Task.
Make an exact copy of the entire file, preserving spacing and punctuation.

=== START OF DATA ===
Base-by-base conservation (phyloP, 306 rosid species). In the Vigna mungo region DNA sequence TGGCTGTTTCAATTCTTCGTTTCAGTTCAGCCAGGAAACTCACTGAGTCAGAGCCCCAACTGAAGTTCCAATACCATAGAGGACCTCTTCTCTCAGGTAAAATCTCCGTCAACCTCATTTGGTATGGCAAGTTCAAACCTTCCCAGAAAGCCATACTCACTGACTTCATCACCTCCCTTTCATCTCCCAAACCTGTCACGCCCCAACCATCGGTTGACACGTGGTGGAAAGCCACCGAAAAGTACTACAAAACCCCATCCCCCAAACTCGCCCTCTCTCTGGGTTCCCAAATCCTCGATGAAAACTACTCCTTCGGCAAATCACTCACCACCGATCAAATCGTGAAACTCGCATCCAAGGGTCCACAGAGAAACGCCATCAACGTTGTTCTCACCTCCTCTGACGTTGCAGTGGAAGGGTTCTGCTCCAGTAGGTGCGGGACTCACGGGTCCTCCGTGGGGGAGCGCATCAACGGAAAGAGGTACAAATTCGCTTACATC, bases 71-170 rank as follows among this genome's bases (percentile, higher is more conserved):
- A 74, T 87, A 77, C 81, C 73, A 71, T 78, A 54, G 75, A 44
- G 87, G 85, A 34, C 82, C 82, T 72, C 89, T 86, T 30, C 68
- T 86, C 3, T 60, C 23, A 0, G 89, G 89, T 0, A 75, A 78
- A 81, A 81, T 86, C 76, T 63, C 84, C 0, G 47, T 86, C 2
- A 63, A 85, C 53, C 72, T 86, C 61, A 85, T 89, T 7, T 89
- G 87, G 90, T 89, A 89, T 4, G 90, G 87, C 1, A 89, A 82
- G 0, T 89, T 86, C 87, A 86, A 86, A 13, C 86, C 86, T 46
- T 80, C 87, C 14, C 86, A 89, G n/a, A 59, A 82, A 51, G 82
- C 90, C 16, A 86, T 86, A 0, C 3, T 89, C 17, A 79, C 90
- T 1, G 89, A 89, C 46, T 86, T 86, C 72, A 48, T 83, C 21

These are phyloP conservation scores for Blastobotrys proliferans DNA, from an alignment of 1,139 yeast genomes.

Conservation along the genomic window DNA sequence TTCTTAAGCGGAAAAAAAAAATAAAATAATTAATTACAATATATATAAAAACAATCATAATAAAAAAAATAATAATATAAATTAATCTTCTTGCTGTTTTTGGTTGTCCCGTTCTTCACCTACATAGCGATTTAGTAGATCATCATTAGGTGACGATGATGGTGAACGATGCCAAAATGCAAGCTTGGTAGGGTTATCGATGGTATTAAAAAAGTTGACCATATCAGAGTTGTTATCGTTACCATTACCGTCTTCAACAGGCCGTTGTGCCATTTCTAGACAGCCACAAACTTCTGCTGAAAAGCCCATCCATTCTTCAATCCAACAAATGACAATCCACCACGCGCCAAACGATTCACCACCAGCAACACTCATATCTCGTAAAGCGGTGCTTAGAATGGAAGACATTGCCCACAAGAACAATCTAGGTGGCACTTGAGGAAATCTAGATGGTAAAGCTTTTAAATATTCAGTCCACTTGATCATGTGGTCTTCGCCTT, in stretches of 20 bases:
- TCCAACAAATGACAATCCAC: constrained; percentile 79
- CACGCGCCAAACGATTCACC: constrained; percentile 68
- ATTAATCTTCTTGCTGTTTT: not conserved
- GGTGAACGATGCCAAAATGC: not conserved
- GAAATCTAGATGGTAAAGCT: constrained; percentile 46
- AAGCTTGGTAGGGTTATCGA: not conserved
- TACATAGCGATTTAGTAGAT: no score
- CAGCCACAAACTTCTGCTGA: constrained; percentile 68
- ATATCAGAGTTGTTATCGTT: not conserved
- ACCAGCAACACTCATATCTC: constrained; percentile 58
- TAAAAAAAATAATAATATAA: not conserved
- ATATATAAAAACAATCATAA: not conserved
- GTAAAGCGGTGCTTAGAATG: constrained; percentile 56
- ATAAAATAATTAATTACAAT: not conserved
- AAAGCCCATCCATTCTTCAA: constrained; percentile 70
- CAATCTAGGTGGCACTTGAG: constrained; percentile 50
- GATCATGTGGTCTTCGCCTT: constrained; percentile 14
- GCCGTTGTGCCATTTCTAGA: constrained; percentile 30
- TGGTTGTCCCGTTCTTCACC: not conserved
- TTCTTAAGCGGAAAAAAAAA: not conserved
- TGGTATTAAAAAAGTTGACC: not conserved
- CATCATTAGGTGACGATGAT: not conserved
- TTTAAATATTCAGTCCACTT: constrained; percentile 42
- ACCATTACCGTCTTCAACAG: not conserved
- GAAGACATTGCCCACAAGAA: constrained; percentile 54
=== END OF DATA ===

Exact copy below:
Base-by-base conservation (phyloP, 306 rosid species). In the Vigna mungo region DNA sequence TGGCTGTTTCAATTCTTCGTTTCAGTTCAGCCAGGAAACTCACTGAGTCAGAGCCCCAACTGAAGTTCCAATACCATAGAGGACCTCTTCTCTCAGGTAAAATCTCCGTCAACCTCATTTGGTATGGCAAGTTCAAACCTTCCCAGAAAGCCATACTCACTGACTTCATCACCTCCCTTTCATCTCCCAAACCTGTCACGCCCCAACCATCGGTTGACACGTGGTGGAAAGCCACCGAAAAGTACTACAAAACCCCATCCCCCAAACTCGCCCTCTCTCTGGGTTCCCAAATCCTCGATGAAAACTACTCCTTCGGCAAATCACTCACCACCGATCAAATCGTGAAACTCGCATCCAAGGGTCCACAGAGAAACGCCATCAACGTTGTTCTCACCTCCTCTGACGTTGCAGTGGAAGGGTTCTGCTCCAGTAGGTGCGGGACTCACGGGTCCTCCGTGGGGGAGCGCATCAACGGAAAGAGGTACAAATTCGCTTACATC, bases 71-170 rank as follows among this genome's bases (percentile, higher is more conserved):
- A 74, T 87, A 77, C 81, C 73, A 71, T 78, A 54, G 75, A 44
- G 87, G 85, A 34, C 82, C 82, T 72, C 89, T 86, T 30, C 68
- T 86, C 3, T 60, C 23, A 0, G 89, G 89, T 0, A 75, A 78
- A 81, A 81, T 86, C 76, T 63, C 84, C 0, G 47, T 86, C 2
- A 63, A 85, C 53, C 72, T 86, C 61, A 85, T 89, T 7, T 89
- G 87, G 90, T 89, A 89, T 4, G 90, G 87, C 1, A 89, A 82
- G 0, T 89, T 86, C 87, A 86, A 86, A 13, C 86, C 86, T 46
- T 80, C 87, C 14, C 86, A 89, G n/a, A 59, A 82, A 51, G 82
- C 90, C 16, A 86, T 86, A 0, C 3, T 89, C 17, A 79, C 90
- T 1, G 89, A 89, C 46, T 86, T 86, C 72, A 48, T 83, C 21

These are phyloP conservation scores for Blastobotrys proliferans DNA, from an alignment of 1,139 yeast genomes.

Conservation along the genomic window DNA sequence TTCTTAAGCGGAAAAAAAAAATAAAATAATTAATTACAATATATATAAAAACAATCATAATAAAAAAAATAATAATATAAATTAATCTTCTTGCTGTTTTTGGTTGTCCCGTTCTTCACCTACATAGCGATTTAGTAGATCATCATTAGGTGACGATGATGGTGAACGATGCCAAAATGCAAGCTTGGTAGGGTTATCGATGGTATTAAAAAAGTTGACCATATCAGAGTTGTTATCGTTACCATTACCGTCTTCAACAGGCCGTTGTGCCATTTCTAGACAGCCACAAACTTCTGCTGAAAAGCCCATCCATTCTTCAATCCAACAAATGACAATCCACCACGCGCCAAACGATTCACCACCAGCAACACTCATATCTCGTAAAGCGGTGCTTAGAATGGAAGACATTGCCCACAAGAACAATCTAGGTGGCACTTGAGGAAATCTAGATGGTAAAGCTTTTAAATATTCAGTCCACTTGATCATGTGGTCTTCGCCTT, in stretches of 20 bases:
- TCCAACAAATGACAATCCAC: constrained; percentile 79
- CACGCGCCAAACGATTCACC: constrained; percentile 68
- ATTAATCTTCTTGCTGTTTT: not conserved
- GGTGAACGATGCCAAAATGC: not conserved
- GAAATCTAGATGGTAAAGCT: constrained; percentile 46
- AAGCTTGGTAGGGTTATCGA: not conserved
- TACATAGCGATTTAGTAGAT: no score
- CAGCCACAAACTTCTGCTGA: constrained; percentile 68
- ATATCAGAGTTGTTATCGTT: not conserved
- ACCAGCAACACTCATATCTC: constrained; percentile 58
- TAAAAAAAATAATAATATAA: not conserved
- ATATATAAAAACAATCATAA: not conserved
- GTAAAGCGGTGCTTAGAATG: constrained; percentile 56
- ATAAAATAATTAATTACAAT: not conserved
- AAAGCCCATCCATTCTTCAA: constrained; percentile 70
- CAATCTAGGTGGCACTTGAG: constrained; percentile 50
- GATCATGTGGTCTTCGCCTT: constrained; percentile 14
- GCCGTTGTGCCATTTCTAGA: constrained; percentile 30
- TGGTTGTCCCGTTCTTCACC: not conserved
- TTCTTAAGCGGAAAAAAAAA: not conserved
- TGGTATTAAAAAAGTTGACC: not conserved
- CATCATTAGGTGACGATGAT: not conserved
- TTTAAATATTCAGTCCACTT: constrained; percentile 42
- ACCATTACCGTCTTCAACAG: not conserved
- GAAGACATTGCCCACAAGAA: constrained; percentile 54